Half way through February it is already clear we are going to see a wide range of digital personal services launches in 2016. Some of these will seriously challenge traditional thinking on how to help consumers plan for their financial needs.
A great example is the new Pension Bee pension consolidation service set up by former Goldman Sachs analyst Romi Savova. Born out of her own frustration when trying to transfer benefits from a previous employer’s scheme, Pension Bee aims to help savers in their thirties and forties track down the various pensions they have contributed to and consolidate them before encouraging them to start making more contributions.
The customer provides as much information as they have on each pension or each employment via an online form and electronically signs a letter of authority. Pension Bee maintains a growing database of defined contribution schemes operated by various employers, which will help it identify who the pension might be with. As details of each pension are entered, an online summary of plans begins to be created.
The service says it will provide an update on the progress after five days, although Savova expects the entire process of gathering data from different pension providers and presenting a summary for the user to take around 25 days. This strikes me as optimistic.
Once responses have been received, the system identifies Pension Bee’s projection of what the total fees payable under the existing arrangements might be and provides a comparison of the charges applicable if the funds were transferred to its own pension product provided by Blackrock and State Street.
This offers three fund options: a Simple Plan (with a static asset allocation) priced at 0.5 per cent for the product wrapper and investment management, a Value Plan (using smart beta) for 0.6 per cent, and a Premium Plan (using target date funds) for 0.7 per cent. The latter uses Blackrock’s LifePath target date fund.
The whole process is delivered on an execution-only basis, with the company being very clear it does not give advice. Where a contract has a guaranteed annuity rate or other benefits associated with older contracts, Pension Bee will not include it in the list of contracts for price comparison. The pension finding service is already live, with the personal pension wrapper expected to launch shortly.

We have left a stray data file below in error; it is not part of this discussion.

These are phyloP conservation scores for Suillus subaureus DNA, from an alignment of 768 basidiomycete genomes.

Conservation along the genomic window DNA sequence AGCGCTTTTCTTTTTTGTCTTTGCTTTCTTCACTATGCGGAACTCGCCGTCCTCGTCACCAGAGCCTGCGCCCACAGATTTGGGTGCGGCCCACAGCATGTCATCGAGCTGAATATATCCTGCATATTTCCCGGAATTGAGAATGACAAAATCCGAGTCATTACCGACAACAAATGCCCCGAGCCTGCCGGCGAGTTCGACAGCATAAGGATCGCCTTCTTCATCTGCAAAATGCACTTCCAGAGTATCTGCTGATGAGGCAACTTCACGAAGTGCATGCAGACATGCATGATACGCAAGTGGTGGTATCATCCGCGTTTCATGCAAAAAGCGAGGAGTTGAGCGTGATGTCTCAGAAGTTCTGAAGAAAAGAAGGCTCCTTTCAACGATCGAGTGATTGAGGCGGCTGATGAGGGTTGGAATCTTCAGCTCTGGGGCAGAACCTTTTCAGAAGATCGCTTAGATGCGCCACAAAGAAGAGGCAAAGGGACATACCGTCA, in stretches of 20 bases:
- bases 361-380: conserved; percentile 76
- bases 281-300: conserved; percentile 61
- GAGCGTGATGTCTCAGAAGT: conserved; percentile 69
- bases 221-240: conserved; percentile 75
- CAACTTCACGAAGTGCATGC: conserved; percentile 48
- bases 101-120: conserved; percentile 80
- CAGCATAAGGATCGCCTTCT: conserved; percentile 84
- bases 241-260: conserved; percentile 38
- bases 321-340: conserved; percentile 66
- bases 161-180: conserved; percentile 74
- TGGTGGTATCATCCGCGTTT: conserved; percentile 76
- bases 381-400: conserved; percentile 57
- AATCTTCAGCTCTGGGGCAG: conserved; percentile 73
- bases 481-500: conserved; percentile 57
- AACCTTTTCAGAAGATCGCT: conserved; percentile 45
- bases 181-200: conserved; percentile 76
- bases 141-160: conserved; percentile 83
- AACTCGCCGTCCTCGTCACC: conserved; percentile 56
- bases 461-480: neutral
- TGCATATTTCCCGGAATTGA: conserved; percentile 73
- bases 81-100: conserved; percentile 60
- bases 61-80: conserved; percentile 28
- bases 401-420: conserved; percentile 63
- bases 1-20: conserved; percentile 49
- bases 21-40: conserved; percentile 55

The forthcoming pension dashboard initiative currently being championed by the Cabinet Office could potentially remove the need for most, if not all, Pensions Bee’s tracing service. Conversely, though, it should make it far easier for it to produce the cost comparison reports. In this context, Pension Bee may be an example of the shape of things to come when the pension dashboard finally arrives.
Imagine the pension equivalent of Go Compare’s current account comparison allowing consumers to download a file with their pensions in a standard format and generate a report identifying which would give them the lowest charges. As I have highlighted before, the Government has already passed legislation resulting in all banks supporting current account comparison. Only a statutory instrument is needed to extend these obligations to pension providers.
Savova’s message that pension saving does not have to be complic-ated could go down very well with consumers. Having seen her present at Boring Money’s recent Digital Investor conference I can visualise her on breakfast television making a convincing argument for this approach.
When challenged on the lack of risk profiling or selecting assets aligned with individual customer needs, Savova points to extensive research identifying that, over a 30-year time horizon, as long as people are invested in a diversified basket of assets, returns are consistent. While stressing all the funds in Pension Bee’s contract meet such criteria, she recognises past performance is not a valid expectation of the future. Against this background the company’s argument is that fees paid is one of the only criteria investors can control.
Savova believes too many people in the pensions industry are ignoring the next generation of customers and this is a view I have to agree with. This service may look at pensions selection in a non-conventional way but the key question is: will it appeal to consumers? If so, there may be lessons to learn from it.
Ian McKenna is director of the Finance & Technology Research Centre